Our recent spell of cold, rainy weather reminded me of the first time I experienced one of Baton Rouge’s infrequent snowfalls.
I was 8 or 9, and my family had just moved here from Natchez, Mississippi, where hills are abundant.
As snow coated our flat streets, my problem was finding a hill suitable for makeshift sledding.
My dad solved the problem by driving me to the State Capitol and letting me slide down the hill by the Old Arsenal Museum on a flattened cardboard box.
I used to have a photo of my joyous sledding, with my dad in the background after he shoved me down the hill.
We were both laughing.
I’ve lost that photo, but I’ll never lose the memory of that special day with my fun-loving old man. …
Dodge those deer!
Chase Berenson says my item titled “Reindeers Running” (about a congressional candidate named Dasher) reminded him of the annual Anchorage, Alaska, winter event “Running With the Reindeer.”
Says Chase: “It’s just like the running of the bulls in Spain.
“People run down a snow-covered street in the middle of the city while a herd of reindeer are released to run down the street amongst the people.
“It’s a great time!”
Who says nostalgia’s not what it used to be?
Dan Burkhalter, the Carencro Curmudgeon, tells what growing up in “Old Baton Rouge” meant to him:
“The Louisiana picture show on Saturday; double-feature Western, comedy, serial, news; in addition, a Mother Drake sandwich and a grape drink from Edwards’ Orange Bowl — all for 25 cents.”
“Old Istrouma Indian” says he’s not “Old Baton Rouge,” he’s “Ancient Baton Rouge:”
“I was born at the old Baton Rouge General hospital on Government Street, and the doctor who assisted me into this world was not only my great-uncle, but the parish coroner at that time.
“Also, my dad had been a streetcar motorman!
“By the way, that wasn’t the original Baton Rouge General. The first one was in a building at Florida and Fourth, founded by Dr. T.P. Singletary in 1908.
“It was called ‘The Sanitarium,’ which in 1923 became Baton Rouge General.”
Good Samaritan Dept.
Nelson Ardoin Jr. says he gave his ticket to the LSU-Alabama football game to his granddaughter so she could see the game with her friends:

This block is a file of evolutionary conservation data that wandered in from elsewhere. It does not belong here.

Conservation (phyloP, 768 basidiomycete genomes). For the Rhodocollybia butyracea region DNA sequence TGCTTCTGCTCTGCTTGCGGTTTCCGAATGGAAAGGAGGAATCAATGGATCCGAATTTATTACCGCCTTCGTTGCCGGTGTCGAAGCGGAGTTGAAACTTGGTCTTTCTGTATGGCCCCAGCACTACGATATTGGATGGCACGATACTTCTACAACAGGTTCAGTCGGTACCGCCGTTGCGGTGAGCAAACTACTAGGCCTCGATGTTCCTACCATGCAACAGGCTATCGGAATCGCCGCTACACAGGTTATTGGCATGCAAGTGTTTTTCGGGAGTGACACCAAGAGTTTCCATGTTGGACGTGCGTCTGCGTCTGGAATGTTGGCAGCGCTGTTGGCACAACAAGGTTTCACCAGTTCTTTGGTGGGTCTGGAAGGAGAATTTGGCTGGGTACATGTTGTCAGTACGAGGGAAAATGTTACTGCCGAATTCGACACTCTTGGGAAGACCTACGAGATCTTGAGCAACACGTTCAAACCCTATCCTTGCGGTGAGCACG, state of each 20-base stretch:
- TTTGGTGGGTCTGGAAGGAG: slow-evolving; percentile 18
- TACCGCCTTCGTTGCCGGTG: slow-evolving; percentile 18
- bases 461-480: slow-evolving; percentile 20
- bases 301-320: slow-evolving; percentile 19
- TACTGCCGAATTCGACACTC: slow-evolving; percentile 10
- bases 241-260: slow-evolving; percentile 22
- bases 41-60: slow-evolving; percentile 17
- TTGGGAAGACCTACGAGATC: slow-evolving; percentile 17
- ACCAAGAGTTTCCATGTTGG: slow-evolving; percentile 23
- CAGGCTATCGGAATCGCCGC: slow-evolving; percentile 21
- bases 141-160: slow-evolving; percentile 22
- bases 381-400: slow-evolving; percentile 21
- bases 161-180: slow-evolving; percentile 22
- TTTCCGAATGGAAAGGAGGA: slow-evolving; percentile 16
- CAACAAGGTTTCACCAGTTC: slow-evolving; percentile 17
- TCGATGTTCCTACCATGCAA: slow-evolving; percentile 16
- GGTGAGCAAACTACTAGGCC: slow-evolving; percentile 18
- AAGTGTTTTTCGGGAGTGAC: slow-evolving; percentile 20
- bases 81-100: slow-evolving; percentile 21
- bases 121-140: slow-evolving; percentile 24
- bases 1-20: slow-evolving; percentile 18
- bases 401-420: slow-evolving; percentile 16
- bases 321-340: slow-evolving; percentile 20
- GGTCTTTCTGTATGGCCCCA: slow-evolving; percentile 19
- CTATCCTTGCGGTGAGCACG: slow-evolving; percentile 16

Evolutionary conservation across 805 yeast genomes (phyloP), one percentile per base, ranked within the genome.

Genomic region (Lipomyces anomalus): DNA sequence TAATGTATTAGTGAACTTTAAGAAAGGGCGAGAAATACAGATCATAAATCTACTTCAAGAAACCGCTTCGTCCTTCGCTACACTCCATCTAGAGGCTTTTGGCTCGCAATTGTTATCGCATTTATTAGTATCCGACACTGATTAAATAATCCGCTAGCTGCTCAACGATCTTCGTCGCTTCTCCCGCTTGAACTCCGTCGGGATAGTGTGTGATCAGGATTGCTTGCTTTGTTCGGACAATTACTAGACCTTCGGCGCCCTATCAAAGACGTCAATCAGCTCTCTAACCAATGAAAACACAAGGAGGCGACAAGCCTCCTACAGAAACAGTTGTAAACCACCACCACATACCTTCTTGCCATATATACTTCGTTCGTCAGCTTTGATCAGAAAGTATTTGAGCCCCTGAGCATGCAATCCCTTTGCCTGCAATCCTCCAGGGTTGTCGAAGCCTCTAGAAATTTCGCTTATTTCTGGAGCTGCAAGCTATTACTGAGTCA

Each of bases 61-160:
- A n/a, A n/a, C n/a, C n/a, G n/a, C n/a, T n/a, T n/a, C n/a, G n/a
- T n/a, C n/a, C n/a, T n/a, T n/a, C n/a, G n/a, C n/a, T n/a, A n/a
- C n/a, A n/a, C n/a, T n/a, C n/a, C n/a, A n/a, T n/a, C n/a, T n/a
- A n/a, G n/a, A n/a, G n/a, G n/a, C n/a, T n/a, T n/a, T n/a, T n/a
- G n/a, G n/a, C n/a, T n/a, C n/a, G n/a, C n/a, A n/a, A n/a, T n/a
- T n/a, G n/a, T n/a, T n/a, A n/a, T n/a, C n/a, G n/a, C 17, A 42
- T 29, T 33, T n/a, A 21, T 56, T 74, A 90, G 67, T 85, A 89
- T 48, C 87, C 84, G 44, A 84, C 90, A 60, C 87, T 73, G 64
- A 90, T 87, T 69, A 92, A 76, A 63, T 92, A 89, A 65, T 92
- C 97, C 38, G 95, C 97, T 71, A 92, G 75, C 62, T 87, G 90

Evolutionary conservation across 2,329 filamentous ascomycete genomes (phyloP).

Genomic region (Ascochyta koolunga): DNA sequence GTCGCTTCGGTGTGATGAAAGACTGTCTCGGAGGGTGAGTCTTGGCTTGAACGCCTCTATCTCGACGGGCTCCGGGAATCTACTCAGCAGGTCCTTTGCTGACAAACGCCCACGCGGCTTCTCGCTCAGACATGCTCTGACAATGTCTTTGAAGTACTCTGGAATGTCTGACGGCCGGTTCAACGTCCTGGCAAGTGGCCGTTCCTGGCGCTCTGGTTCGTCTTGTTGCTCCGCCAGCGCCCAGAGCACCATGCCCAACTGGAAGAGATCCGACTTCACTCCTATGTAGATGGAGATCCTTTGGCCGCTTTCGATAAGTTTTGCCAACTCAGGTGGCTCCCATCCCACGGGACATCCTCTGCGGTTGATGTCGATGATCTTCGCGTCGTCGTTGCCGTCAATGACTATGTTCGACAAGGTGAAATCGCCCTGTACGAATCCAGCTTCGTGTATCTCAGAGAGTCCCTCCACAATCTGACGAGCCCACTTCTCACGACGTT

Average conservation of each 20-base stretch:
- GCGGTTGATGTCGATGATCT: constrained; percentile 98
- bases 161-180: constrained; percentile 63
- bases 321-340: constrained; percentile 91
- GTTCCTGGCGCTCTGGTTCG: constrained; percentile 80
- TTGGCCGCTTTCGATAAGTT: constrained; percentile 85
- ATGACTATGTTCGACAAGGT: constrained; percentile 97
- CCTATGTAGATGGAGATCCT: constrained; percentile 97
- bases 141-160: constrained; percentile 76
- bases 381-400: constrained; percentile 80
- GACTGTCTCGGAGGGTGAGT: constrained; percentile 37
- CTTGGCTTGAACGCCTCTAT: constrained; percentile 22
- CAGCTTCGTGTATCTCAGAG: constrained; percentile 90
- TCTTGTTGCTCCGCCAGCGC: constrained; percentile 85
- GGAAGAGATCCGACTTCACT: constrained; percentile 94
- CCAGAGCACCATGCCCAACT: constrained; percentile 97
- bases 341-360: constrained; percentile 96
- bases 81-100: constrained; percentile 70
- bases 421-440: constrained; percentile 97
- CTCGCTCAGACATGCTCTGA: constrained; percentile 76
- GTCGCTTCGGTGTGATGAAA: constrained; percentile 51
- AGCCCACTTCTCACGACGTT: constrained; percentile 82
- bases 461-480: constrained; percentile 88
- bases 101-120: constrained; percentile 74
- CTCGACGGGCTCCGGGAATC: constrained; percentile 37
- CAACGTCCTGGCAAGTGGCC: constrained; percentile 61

“I was in our SUV listening to the game on the portable radio and watching it on a nearby TV set up by some fans.
“After the game, everyone came back to the SUV so we could drive home.
“Well, I turned the key and it went ‘click, click, click’ — low voltage.
“I started looking around, looking for someone to give us a jump, and when a young man came up and asked if I needed some help, I said ‘YES!’
“He replied that he did not know if he could get to me with his vehicle through all the traffic, but said he would try.
“I was searching for my AAA card when this young man pulled up with his jumper cables and a smile on his face.
“I thanked him very much for his help and offered to pay him.
“He refused, and said, ‘All of us have been there before.’
“I would like to publicly thank him, and I will pass it on.”
Regarding our mention of the Catholic High bear mascot, William A. Couvillion, DDS, of Baton Rouge, adds this:
“I remember a story about the school having to give it up to a zoo.
“It bit the finger of a student looking into the bear’s cage.
“A remnant of the cage can be seen by the City Park railway trestle.”
A gift of reading
Through Dec. 24, Barnes & Noble at Perkins Rowe will be collecting new books to be donated to children through United Way.
As customers check out, they can buy books geared for pre-K through second-graders, under $10 each, to be picked up by United Way and distributed to local groups that aid children.
Is that legal?
Reggie Gremillion adds to our discussion of the boudin corn dog with this revelation:
“Attorney Druit Gremillion has crafted a most delicious alternative to the corn dog.
“He made his own boudin, mixed it with cream cheese, wrapped it in an egg roll and fried it.
“He then served it with a drizzle of pepper jelly.
“It was so good that he won ‘Most Original Dish’ at the recent ‘Belly Up to the Bar’ food and beverage contest for attorneys and their staffs.”
A noted musician
Shirley Fleniken says she got a chuckle out of this story:
“The first-graders were attending their first music lesson.
“The teacher was trying to begin at the beginning.
“She drew a musical staff on the blackboard and asked a little girl to come up and write a note on it.
“The little girl went to the blackboard, looked thoughtful for a minute and wrote, ‘Dear Aunt Emma, just a short note to tell you I’m fine.’”
Write Smiley at Smiley@theadvocate.com. He can also be reached by fax at (225) 388-0351 or mail at P.O. Box 588, Baton Rouge, LA 70821.